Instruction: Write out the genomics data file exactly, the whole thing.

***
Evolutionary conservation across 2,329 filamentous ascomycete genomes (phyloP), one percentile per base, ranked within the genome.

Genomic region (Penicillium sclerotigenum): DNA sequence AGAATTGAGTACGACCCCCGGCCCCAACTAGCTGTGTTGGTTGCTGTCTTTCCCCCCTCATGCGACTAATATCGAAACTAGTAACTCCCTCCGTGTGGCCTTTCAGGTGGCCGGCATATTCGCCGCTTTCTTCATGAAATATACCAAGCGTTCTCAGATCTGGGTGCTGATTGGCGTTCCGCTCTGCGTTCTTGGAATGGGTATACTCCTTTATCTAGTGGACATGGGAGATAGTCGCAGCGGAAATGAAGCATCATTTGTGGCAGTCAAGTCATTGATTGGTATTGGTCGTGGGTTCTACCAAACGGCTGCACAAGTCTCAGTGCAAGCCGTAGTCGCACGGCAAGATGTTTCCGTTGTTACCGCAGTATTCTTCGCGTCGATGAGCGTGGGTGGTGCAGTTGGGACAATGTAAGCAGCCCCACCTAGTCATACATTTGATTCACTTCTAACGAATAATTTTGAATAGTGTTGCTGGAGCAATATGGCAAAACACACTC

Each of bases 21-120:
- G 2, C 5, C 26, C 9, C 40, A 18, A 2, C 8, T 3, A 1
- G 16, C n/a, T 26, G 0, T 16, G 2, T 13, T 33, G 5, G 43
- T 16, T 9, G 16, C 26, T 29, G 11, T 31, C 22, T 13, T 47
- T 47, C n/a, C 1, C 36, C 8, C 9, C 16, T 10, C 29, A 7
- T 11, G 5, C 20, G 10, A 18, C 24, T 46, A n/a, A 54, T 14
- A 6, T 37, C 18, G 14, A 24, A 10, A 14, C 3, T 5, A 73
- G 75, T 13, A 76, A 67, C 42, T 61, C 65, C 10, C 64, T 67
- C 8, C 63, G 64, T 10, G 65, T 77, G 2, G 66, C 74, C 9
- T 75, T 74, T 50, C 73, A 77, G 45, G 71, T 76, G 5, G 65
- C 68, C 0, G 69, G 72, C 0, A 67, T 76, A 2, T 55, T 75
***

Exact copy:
Evolutionary conservation across 2,329 filamentous ascomycete genomes (phyloP), one percentile per base, ranked within the genome.

Genomic region (Penicillium sclerotigenum): DNA sequence AGAATTGAGTACGACCCCCGGCCCCAACTAGCTGTGTTGGTTGCTGTCTTTCCCCCCTCATGCGACTAATATCGAAACTAGTAACTCCCTCCGTGTGGCCTTTCAGGTGGCCGGCATATTCGCCGCTTTCTTCATGAAATATACCAAGCGTTCTCAGATCTGGGTGCTGATTGGCGTTCCGCTCTGCGTTCTTGGAATGGGTATACTCCTTTATCTAGTGGACATGGGAGATAGTCGCAGCGGAAATGAAGCATCATTTGTGGCAGTCAAGTCATTGATTGGTATTGGTCGTGGGTTCTACCAAACGGCTGCACAAGTCTCAGTGCAAGCCGTAGTCGCACGGCAAGATGTTTCCGTTGTTACCGCAGTATTCTTCGCGTCGATGAGCGTGGGTGGTGCAGTTGGGACAATGTAAGCAGCCCCACCTAGTCATACATTTGATTCACTTCTAACGAATAATTTTGAATAGTGTTGCTGGAGCAATATGGCAAAACACACTC

Each of bases 21-120:
- G 2, C 5, C 26, C 9, C 40, A 18, A 2, C 8, T 3, A 1
- G 16, C n/a, T 26, G 0, T 16, G 2, T 13, T 33, G 5, G 43
- T 16, T 9, G 16, C 26, T 29, G 11, T 31, C 22, T 13, T 47
- T 47, C n/a, C 1, C 36, C 8, C 9, C 16, T 10, C 29, A 7
- T 11, G 5, C 20, G 10, A 18, C 24, T 46, A n/a, A 54, T 14
- A 6, T 37, C 18, G 14, A 24, A 10, A 14, C 3, T 5, A 73
- G 75, T 13, A 76, A 67, C 42, T 61, C 65, C 10, C 64, T 67
- C 8, C 63, G 64, T 10, G 65, T 77, G 2, G 66, C 74, C 9
- T 75, T 74, T 50, C 73, A 77, G 45, G 71, T 76, G 5, G 65
- C 68, C 0, G 69, G 72, C 0, A 67, T 76, A 2, T 55, T 75